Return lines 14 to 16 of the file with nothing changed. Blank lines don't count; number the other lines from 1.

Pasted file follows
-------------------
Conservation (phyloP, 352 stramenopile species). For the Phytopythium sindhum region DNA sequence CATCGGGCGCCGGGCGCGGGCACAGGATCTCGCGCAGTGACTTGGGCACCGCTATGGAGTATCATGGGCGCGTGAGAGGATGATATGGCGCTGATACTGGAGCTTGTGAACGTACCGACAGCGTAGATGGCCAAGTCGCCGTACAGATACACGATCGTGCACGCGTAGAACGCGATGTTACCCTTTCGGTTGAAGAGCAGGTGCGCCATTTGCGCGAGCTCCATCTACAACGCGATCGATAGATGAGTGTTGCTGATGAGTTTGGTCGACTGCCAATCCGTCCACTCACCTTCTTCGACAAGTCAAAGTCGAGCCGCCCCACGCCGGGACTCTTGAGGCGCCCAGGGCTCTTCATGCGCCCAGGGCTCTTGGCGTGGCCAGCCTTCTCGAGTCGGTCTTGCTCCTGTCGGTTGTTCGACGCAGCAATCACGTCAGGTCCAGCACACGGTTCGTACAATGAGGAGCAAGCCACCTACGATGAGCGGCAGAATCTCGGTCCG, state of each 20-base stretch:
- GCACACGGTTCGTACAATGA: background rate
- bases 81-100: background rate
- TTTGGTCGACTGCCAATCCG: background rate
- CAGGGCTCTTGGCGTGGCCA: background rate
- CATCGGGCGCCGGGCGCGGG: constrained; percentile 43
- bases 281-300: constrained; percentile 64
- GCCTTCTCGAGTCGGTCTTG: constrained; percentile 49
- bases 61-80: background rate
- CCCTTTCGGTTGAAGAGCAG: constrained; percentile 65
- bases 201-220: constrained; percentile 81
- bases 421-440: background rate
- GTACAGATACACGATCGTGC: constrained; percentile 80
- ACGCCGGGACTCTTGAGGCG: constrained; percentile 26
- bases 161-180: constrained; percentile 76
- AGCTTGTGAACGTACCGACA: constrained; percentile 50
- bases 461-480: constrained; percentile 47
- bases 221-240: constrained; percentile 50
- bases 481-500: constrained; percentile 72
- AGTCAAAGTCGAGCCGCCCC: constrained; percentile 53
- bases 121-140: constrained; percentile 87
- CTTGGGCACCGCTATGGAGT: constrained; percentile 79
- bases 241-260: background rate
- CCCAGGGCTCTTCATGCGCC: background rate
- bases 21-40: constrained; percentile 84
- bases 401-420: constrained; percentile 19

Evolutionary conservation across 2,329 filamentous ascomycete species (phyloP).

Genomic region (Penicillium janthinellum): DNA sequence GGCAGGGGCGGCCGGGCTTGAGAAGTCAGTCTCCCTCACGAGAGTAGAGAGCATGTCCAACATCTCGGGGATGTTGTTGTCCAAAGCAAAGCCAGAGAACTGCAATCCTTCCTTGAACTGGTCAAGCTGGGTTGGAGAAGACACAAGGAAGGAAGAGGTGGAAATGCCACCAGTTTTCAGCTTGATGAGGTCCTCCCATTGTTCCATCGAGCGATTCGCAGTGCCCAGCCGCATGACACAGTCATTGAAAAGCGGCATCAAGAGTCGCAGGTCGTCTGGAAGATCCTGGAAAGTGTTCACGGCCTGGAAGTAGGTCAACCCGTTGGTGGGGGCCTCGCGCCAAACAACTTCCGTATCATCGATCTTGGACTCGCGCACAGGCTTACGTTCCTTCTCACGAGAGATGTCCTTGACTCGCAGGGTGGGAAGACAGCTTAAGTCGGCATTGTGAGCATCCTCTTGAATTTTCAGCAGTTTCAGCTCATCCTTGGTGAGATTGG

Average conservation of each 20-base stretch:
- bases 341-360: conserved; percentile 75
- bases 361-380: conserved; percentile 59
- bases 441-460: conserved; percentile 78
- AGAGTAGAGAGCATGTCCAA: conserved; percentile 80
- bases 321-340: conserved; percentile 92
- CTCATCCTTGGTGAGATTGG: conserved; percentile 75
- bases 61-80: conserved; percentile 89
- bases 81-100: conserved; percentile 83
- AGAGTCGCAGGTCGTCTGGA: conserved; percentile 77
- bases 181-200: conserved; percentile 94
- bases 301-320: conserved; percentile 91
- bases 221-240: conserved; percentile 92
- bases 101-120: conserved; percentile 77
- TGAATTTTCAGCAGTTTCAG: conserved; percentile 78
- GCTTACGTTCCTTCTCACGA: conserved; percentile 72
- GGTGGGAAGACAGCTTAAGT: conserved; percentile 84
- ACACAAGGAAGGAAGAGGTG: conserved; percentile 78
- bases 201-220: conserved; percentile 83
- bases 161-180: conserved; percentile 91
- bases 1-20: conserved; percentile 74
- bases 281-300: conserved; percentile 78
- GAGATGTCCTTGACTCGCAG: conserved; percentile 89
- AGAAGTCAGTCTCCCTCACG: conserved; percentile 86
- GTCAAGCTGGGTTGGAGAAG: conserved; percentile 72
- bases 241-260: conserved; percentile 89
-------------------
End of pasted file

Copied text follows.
- ACGCCGGGACTCTTGAGGCG: constrained; percentile 26
- bases 161-180: constrained; percentile 76
- AGCTTGTGAACGTACCGACA: constrained; percentile 50